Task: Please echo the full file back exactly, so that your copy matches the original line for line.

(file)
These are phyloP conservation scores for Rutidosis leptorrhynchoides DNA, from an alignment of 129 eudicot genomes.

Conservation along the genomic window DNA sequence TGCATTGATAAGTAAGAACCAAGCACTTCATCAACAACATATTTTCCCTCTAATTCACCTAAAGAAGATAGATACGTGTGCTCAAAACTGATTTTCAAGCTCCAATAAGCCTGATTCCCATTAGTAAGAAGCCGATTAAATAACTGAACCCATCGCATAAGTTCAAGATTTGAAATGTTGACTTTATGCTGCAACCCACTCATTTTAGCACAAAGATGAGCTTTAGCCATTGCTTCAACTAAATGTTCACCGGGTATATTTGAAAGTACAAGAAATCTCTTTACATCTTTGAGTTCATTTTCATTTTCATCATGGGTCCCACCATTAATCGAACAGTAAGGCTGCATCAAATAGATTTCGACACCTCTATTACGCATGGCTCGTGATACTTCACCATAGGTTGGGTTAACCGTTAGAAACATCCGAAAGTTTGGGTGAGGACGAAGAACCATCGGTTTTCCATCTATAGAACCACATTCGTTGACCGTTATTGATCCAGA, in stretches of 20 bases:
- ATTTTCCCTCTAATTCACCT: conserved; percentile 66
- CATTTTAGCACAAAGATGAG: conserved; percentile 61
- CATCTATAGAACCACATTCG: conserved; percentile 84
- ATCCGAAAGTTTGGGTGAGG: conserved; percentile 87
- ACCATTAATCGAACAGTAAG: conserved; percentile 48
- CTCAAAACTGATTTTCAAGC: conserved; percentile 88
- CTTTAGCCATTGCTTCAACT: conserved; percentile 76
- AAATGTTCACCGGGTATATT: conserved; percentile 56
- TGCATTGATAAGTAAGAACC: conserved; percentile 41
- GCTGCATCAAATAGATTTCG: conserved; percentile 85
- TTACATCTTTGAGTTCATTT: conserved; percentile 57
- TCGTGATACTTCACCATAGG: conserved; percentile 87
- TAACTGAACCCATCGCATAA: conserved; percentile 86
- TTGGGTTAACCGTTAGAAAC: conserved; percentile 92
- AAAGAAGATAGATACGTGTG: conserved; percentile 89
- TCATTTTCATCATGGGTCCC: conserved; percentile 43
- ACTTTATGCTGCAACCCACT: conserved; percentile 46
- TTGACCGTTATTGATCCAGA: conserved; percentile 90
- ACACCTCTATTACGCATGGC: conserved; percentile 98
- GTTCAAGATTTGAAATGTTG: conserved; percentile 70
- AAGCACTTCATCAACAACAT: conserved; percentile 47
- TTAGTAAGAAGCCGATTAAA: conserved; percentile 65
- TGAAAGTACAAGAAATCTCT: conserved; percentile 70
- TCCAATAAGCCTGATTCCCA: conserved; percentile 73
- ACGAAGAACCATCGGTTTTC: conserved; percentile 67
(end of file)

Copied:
These are phyloP conservation scores for Rutidosis leptorrhynchoides DNA, from an alignment of 129 eudicot genomes.

Conservation along the genomic window DNA sequence TGCATTGATAAGTAAGAACCAAGCACTTCATCAACAACATATTTTCCCTCTAATTCACCTAAAGAAGATAGATACGTGTGCTCAAAACTGATTTTCAAGCTCCAATAAGCCTGATTCCCATTAGTAAGAAGCCGATTAAATAACTGAACCCATCGCATAAGTTCAAGATTTGAAATGTTGACTTTATGCTGCAACCCACTCATTTTAGCACAAAGATGAGCTTTAGCCATTGCTTCAACTAAATGTTCACCGGGTATATTTGAAAGTACAAGAAATCTCTTTACATCTTTGAGTTCATTTTCATTTTCATCATGGGTCCCACCATTAATCGAACAGTAAGGCTGCATCAAATAGATTTCGACACCTCTATTACGCATGGCTCGTGATACTTCACCATAGGTTGGGTTAACCGTTAGAAACATCCGAAAGTTTGGGTGAGGACGAAGAACCATCGGTTTTCCATCTATAGAACCACATTCGTTGACCGTTATTGATCCAGA, in stretches of 20 bases:
- ATTTTCCCTCTAATTCACCT: conserved; percentile 66
- CATTTTAGCACAAAGATGAG: conserved; percentile 61
- CATCTATAGAACCACATTCG: conserved; percentile 84
- ATCCGAAAGTTTGGGTGAGG: conserved; percentile 87
- ACCATTAATCGAACAGTAAG: conserved; percentile 48
- CTCAAAACTGATTTTCAAGC: conserved; percentile 88
- CTTTAGCCATTGCTTCAACT: conserved; percentile 76
- AAATGTTCACCGGGTATATT: conserved; percentile 56
- TGCATTGATAAGTAAGAACC: conserved; percentile 41
- GCTGCATCAAATAGATTTCG: conserved; percentile 85
- TTACATCTTTGAGTTCATTT: conserved; percentile 57
- TCGTGATACTTCACCATAGG: conserved; percentile 87
- TAACTGAACCCATCGCATAA: conserved; percentile 86
- TTGGGTTAACCGTTAGAAAC: conserved; percentile 92
- AAAGAAGATAGATACGTGTG: conserved; percentile 89
- TCATTTTCATCATGGGTCCC: conserved; percentile 43
- ACTTTATGCTGCAACCCACT: conserved; percentile 46
- TTGACCGTTATTGATCCAGA: conserved; percentile 90
- ACACCTCTATTACGCATGGC: conserved; percentile 98
- GTTCAAGATTTGAAATGTTG: conserved; percentile 70
- AAGCACTTCATCAACAACAT: conserved; percentile 47
- TTAGTAAGAAGCCGATTAAA: conserved; percentile 65
- TGAAAGTACAAGAAATCTCT: conserved; percentile 70
- TCCAATAAGCCTGATTCCCA: conserved; percentile 73
- ACGAAGAACCATCGGTTTTC: conserved; percentile 67